What's the Catch? Not all the owners who post notices are as honest as you'd wish. Out-of-control animals can be listed as "friendly and calm."

Find Out More: www.craigslist.org (click on your city, then on "Pets"), www.craigslist.org (click on "Classified Ads").

Free phone services

The Popularity Dialer. Want to flee that meeting? Get out of lunch after an hour? The Web-based Popularity Dialer can place one of five fake calls: the boss call, the cousin-in-need call, the male-friend call, the female-friend call, or the affirmation call (reminding you that you're wonderful). Each recording includes convenient pauses for your side of the conversation.

What's the Catch? You need to know beforehand that you'll want rescuing and you have to be willing to break social graces by taking a phone call in the middle of a meeting or lunch.

Find Out More: www.popularitydialer.com.

800-FREE-411. Instead of dialing 411 and being charged 50 cents to $1.50, call this service, from a cell or a landline, for free nationwide directory assistance.

What's the Catch? You have to listen to a 20- second ad before receiving your number.

Find Out More: 800-373-3411 (800-FREE-411).

Skype. Download and install free Skype software and call other Skype users, computer to computer, at no charge, anywhere in the world. If you have a webcam, you can see whom you're chatting with, too.

What's the Catch? If you don't have DSL or a cable modem, it may be more cost-effective (money- and sanity-wise) to dial up the old-fashioned way.

Find Out More: www.skype.com.

Free e-mail reminders

Memo to Me. Avoid visits to the "belated birthday" or "so sorry I missed our anniversary" section of your local card store. Memo to Me reminds you before the event. Just plug in your e-mail, choose a password, and program the events you need to be reminded of and when you need the reminders. Whether it's Grandma's 80th or your own anniversary, no one wants to be the one who forgets.

What's the Catch? There's some innocuous advertising on the Web site.

Find Out More: www.memotome.com.

Tip: E-cards have gotten less corny. You can find witty and well-designed cards at www.hipstercards.com, vintage ones at www.cardcow.com, and photographic ones at ecard.digiart.ee.

Free ice cream

Ben & Jerry's Free Cone Day. On one day every year (this year, April 17), all of the more than 600 Ben & Jerry's stores worldwide offer free cones, with no limit -- eat all the Cherry Garcia you'd like.

What's the Catch? There are often long lines, and popular flavors, like Chocolate Chip Cookie Dough, run out early.

Find Out More: www.benandjerrys.com for stores.

Free used books

PaperBackSwap.com, TitleTrader. List the books that you'd like to get rid of, then wait for someone to request one, which can take as little as eight minutes. Mail your book to the person and you'll receive a credit to choose your own book. PaperBackSwap.com involves only paperbacks, which keeps shipping cheap, usually about $1.60 per book. TitleTrader also lists DVDs, CDs, and VHS cassettes and can rack up higher costs with heavy hardbacks, though shipping rarely tops $4 at the book rate.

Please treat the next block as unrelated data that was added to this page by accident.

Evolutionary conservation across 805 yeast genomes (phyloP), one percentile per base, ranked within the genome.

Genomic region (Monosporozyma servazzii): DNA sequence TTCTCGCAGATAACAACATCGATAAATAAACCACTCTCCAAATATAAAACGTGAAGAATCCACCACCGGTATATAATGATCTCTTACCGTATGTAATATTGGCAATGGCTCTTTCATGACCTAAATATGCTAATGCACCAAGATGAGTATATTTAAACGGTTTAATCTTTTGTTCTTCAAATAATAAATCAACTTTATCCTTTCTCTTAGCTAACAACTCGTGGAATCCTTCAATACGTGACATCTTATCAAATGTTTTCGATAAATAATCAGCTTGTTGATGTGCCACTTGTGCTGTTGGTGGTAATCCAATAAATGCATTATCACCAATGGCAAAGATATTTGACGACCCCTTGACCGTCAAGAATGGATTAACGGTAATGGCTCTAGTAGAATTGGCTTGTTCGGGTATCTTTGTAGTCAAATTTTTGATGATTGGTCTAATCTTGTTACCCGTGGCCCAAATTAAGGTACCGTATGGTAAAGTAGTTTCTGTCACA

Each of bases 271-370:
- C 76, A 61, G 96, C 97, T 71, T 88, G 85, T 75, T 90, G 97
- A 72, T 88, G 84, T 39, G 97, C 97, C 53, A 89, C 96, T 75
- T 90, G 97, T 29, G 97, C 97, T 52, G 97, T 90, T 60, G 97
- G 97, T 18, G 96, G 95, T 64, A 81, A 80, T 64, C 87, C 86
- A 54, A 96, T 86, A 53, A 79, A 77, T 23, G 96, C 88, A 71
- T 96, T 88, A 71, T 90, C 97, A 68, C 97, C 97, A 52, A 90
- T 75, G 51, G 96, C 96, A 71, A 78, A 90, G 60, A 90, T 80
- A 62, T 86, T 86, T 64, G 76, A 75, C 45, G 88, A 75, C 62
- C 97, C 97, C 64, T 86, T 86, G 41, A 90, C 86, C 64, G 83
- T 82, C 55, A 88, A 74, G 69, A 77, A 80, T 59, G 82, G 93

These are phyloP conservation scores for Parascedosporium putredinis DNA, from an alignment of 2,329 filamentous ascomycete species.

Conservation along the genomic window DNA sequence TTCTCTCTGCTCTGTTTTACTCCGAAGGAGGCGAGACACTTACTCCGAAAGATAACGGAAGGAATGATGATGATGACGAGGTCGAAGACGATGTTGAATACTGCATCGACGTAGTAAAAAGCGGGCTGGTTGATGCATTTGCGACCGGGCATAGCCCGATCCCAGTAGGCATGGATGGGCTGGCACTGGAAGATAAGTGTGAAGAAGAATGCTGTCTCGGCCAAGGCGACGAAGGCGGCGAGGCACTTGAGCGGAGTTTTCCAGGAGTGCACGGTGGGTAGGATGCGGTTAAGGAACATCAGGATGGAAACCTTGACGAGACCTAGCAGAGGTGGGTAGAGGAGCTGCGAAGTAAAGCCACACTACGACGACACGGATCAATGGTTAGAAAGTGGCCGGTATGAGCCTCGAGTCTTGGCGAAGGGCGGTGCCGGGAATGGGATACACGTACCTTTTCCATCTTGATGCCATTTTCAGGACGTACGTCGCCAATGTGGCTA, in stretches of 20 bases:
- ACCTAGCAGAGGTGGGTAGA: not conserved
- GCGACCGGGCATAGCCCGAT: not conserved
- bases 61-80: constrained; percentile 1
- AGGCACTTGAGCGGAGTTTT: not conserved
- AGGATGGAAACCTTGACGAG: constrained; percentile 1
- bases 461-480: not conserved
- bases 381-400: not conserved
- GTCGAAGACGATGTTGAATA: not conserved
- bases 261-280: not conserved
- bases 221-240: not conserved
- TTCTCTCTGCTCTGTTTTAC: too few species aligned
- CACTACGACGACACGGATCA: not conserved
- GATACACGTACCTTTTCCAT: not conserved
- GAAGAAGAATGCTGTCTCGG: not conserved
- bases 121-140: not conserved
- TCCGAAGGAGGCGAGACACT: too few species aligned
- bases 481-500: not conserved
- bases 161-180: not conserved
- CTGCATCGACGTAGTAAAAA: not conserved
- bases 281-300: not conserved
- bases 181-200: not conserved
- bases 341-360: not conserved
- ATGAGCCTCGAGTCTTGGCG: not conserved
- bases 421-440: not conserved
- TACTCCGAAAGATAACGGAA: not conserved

What's the Catch? Popular fiction moves fast, while classic and esoteric titles may stay put for months.

Find Out More: www.paperbackswap.com, www.titletrader.com.

Free household items

The Freecycle Network. This nonprofit community group with an environmental mission lets users "recycle" unwanted items by posting ads on local online bulletin boards. If you see a chair or a computer that you'd like, respond to the ad. The site is a great way to acquire a perfectly good coffeemaker or piano while doing your part to reduce waste.

What's the Catch? You're responsible for getting the stuff home.

Find Out More: www.freecycle.org to find a group.

Free (and worth it) samples

Many free-product programs come with hidden costs. The ones below are legit. Sign up for one and your in-box may be inundated, but there's also an outside chance you'll end up with a flat-screen TV.

Start Sampling (www.startsampling.com) connects manufacturers with consumers who test products. Type in your demographic information and you'll see a screen listing your free-sample options -- everything from cleaning products to Harlequin romance novels to toiletries.

Kiehl's (800-543-4572) hands out samples of every product it sells approximately 10 million giveaways a year. Request samples at a Kiehl's store (where the selection is usually larger) or a Kiehl's counter in a department store. Or call Kiehl's and tell the operator what you'd like to try and the company will send you up to three samples.

Programs from American Consumer Opinion and E-Poll (www.acop.com, www.epoll.com) allow users to take product surveys to get cash ($4 to $25 per survey), samples (ranging from pizza sauce to even the rare flat-screen TV), or points (which can be redeemed for gift cards from retailers such as Amazon.com and Target).

Oil of Olay's sample program (www.olay.com; click on "Samples & Offers") gives away small sizes of its newest products.